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Writing as teamwork

I am a reluctant writer sometimes. I find myself wanting to edit rather than create or preferring to do more research rather to start analyzing what I have. At moments like these, it helps to go find a muse. Last week, I found a glorious essay called " Good Writing and Editing is part of Great Design", on the blog Design Shack http://designshack.net/articles/business-articles/good-writing-and-editing-is-part-of-great-design/.
 
Yup, the blog itself is for graphic designers, but wait--don't click off yet! The author, Carrie Cousins, rounds up some fantastic advice for any writer who feels stuck or who has forgotten who they are writing for. In brief:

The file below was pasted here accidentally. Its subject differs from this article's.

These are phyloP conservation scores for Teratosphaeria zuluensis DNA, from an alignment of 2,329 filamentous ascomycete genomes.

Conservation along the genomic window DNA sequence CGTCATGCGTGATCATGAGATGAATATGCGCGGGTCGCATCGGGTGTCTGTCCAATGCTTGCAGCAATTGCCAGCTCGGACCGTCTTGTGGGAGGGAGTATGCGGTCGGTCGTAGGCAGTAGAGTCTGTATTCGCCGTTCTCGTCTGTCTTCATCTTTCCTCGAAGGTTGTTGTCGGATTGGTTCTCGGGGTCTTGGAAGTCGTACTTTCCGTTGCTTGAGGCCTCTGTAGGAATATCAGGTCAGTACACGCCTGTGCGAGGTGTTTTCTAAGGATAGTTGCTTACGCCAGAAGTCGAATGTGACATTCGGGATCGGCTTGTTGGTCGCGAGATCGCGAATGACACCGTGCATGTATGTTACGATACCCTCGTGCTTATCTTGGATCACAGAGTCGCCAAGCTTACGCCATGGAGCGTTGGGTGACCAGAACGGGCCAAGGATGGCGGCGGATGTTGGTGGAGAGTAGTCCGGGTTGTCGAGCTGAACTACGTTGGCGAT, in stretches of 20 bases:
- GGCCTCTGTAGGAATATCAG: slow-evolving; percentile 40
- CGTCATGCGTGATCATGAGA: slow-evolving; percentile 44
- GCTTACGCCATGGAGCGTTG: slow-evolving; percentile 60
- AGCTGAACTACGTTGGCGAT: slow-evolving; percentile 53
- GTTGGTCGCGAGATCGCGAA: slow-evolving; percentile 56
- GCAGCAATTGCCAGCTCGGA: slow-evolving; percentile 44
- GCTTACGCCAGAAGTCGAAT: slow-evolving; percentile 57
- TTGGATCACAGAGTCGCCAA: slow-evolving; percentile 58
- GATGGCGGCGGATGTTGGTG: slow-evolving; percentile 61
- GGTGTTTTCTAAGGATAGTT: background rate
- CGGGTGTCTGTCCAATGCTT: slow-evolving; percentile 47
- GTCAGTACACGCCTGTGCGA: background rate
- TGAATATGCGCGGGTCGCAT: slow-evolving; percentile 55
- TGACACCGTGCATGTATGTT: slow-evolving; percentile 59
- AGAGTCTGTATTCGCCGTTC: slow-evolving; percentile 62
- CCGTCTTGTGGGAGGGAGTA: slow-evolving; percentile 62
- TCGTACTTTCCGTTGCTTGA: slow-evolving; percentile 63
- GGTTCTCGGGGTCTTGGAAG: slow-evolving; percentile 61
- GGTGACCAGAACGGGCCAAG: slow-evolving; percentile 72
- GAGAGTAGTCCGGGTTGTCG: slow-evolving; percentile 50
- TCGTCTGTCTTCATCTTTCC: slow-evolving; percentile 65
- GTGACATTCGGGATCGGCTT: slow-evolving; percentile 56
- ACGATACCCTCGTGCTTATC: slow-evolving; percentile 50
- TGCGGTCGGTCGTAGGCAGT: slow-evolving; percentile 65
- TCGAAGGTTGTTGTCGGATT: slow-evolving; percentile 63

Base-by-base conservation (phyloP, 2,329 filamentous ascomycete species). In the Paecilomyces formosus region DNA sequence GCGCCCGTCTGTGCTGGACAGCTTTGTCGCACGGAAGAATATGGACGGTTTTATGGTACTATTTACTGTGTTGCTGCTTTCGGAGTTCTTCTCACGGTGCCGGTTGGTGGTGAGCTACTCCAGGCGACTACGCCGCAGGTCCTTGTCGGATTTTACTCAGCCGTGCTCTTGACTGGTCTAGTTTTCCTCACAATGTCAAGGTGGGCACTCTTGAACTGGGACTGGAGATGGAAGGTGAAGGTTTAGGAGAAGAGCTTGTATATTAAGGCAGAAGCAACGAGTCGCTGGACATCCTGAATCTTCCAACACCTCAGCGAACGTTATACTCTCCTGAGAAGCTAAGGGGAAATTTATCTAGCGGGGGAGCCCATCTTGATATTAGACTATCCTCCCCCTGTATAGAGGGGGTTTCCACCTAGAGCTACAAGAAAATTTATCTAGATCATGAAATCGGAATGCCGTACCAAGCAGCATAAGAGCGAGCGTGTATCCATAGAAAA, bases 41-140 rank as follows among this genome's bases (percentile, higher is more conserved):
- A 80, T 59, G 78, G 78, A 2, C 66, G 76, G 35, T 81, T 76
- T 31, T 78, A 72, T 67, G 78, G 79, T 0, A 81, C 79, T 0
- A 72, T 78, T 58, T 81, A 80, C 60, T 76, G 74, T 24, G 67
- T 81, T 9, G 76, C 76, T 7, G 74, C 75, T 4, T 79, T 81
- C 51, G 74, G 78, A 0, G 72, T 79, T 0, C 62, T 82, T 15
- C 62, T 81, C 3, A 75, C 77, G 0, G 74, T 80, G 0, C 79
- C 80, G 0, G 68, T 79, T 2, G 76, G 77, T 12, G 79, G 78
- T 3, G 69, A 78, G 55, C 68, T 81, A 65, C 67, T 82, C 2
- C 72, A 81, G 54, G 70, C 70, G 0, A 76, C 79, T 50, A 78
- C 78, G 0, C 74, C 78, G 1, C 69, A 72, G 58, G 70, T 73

1. Use plain language. (George Orwell was right.)
  2. Only put one space after periods. Hire me and we can talk about why.
  3. Vary sentence and paragraph lengths. All writing requires design because humans are aesthetic creatures.
  4. Add plenty of elements to break up long blocks of text such as subheads or quotes.
  5. Spellcheck!
  6. Avoid jargon and acronyms.
  7. Remember your readers and write for them. Who your audience is determines how you write your material. Always.
  8. Tell a story. This is possible even when you are writing to your plumber.
  9. Edit, edit, and edit some more.
  10. Be consistent. Your readers won't care so much about which style guide you choose as they will if you are consistent in how you apply it.
 
Right--a list of tips by itself won't turn you into a confident writer or a good one, but having the list to hand when you work with a tutor--as a team--does work.